Moody 54 Review

Issue: October 2000

Murphy’s Law, as it applies to sailing, holds that a gust shall arrive at the least opportune moment at a force approximately correlating to the size of the vessel, therefore maximising the potential for mayhem. He’s a sod, that Murphy …

He caught us out while sailing the new Moody 54 on The Solent in July, during a tour de force of international journalists to the Isle of Wight – courtesy of the British Marine Industry Federation. During my 15-minute ‘famil’ on the helm we mostly had five knots of breeze, and thus every inch of working sail (157sq m) was flying on the cutter rig. The yacht glided along at around three knots, trailing a clean wake and showing easy handling.

Just before I handed over the helm the wind strengthened to 15 knots for a few delightful minutes and I had the Moody powering on a close fetch at seven knots. It was a tangible taste of the great power manifest in the 16.7m hull, although I was also aware of a hint of weather-helm. The wind then returned to its fitful self and a French journalist took the wheel. Bored, he tacked the boat and aimed for shore.

We entered a bay dotted with moorings. Yachts and ferries were steadily spilling out of nearby Cowes Marina. The tide was ripping along at three knots. It was hectic but nevertheless we regarded the scene with a certain nonchalance, trusting in the Frenchman’s skills. They make, do they not, the world’s finest singlehanded sailors ?

That’s when Murphy hit, sending 25 knots in all its fury. The Moody heeled, groaned and accelerated. Things happened quickly then as 20 tonnes of plush and powerful cruising yacht headed for disaster. Moorings suddenly presented a perilous slalom course, and yachts appeared from nowhere above our bow. The weather-helm began to take command, for the boat was grossly overpowered. The Frenchman fought for control of the helm and also his English vocabulary. A stream of Gallic expletives ushered forth, which I interpreted to mean “get off your bums and help me, you cretins”.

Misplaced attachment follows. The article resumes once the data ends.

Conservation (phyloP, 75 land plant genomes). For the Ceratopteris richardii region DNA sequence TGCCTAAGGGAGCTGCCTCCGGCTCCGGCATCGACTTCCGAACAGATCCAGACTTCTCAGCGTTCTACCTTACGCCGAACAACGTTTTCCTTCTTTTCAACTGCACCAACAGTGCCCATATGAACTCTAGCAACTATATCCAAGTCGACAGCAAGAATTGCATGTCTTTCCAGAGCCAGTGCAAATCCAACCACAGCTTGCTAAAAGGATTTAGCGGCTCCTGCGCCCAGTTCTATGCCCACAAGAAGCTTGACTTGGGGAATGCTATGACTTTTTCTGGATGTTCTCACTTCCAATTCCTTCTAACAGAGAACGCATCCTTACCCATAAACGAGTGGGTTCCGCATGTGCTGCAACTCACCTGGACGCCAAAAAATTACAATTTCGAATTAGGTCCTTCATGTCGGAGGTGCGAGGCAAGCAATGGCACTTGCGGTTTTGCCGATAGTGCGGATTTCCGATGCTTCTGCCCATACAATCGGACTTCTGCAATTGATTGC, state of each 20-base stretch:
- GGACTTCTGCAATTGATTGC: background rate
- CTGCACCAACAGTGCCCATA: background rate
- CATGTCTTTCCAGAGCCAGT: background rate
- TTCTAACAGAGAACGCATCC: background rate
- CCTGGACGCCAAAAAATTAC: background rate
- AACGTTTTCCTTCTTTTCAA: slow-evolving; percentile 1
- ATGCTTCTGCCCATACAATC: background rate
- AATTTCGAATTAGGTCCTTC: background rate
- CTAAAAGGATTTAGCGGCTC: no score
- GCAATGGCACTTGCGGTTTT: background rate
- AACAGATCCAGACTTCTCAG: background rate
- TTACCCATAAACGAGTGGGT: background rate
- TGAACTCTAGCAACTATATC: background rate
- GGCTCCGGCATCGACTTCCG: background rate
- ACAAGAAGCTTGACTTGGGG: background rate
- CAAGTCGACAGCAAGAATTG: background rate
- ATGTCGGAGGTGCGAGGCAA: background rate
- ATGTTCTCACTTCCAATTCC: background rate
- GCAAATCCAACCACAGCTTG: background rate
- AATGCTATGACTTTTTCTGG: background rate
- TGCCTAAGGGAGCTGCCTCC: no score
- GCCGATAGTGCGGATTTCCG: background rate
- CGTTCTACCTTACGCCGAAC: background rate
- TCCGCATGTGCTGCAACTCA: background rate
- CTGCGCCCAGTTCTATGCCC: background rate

We eased the sails and also the boom vang for good measure, and the bow bore away towards safer waters. It proved once again that only fools underestimate the handling of a large, powerful yacht in close quarters, even one dressed as a mild-mannered centre-cockpit cruising yacht.

The new 54-footer, designed by Bill Dixon and built by Marine Projects Limited, made her debut in the English spring (our autumn) as the new flagship of the Moody range. Luxuriously appointed and spacious, it has been designed to accommodate seven people in style for serious bluewater cruising. For ease of shorthanded handling, standard equipment includes electric-powered primary winches and a 10hp bow thruster. The triple-spreader cutter rig has a self tacking staysail and furling for all sails (including in-mast for the main). Auxiliary power comes via a 100hp four-cylinder turbo-charged Yanmar diesel.

Internationally respected Roel de Groot designed the interior of the Moody 54. Smooth, richly lacquered teak finishes and fine fabrics create a warm and inviting space, accentuated by the natural light that floods through the forward and side-facing windows. There are three generously-proportioned double cabins, including an owner’s stateroom aft with en suite facilities (separate shower). An opportunity exists to convert one of the cabins into an office. The C-shaped galley, to port of the companionway, caters for protracted periods at sea with ample bench and cupboard space. The central cockpit is very spacious and well protected, having a runabout-style wrap-around glass windscreen instead of a canvas dodger. Halyards lead beneath this to be tended from the cockpit.

So successful is the arrangement, in Moody’s eyes, that it is now exclusively a centre-cockpit builder. Certainly with hull designs carrying their maximum beam further aft, it makes more sense these days. The flat surface aft of the cockpit can be used for sunbaking, or tender storage. Davits are another option although Moody has gone to the trouble of providing a hydraulic-powered drawbridge boarding platform – seems a waste to block the transom access.

Price is around $400,000, with the first year’s orders being snapped up. Simon Limb of Marine Projects states: “The 50 to 60-foot band within the market place is a particularly active area and the Moody 54 has a very competitive position within this market.

“With the boat’s modern styling, and aimed squarely at the bluewater cruiser, the Moody 54 is appealing strongly in both home and overseas markets.” Factor in the exchange rate and Aussies are looking at a million-dollar investment. But if that’s the price of quality, so be it.

Story by Mark Rothfield.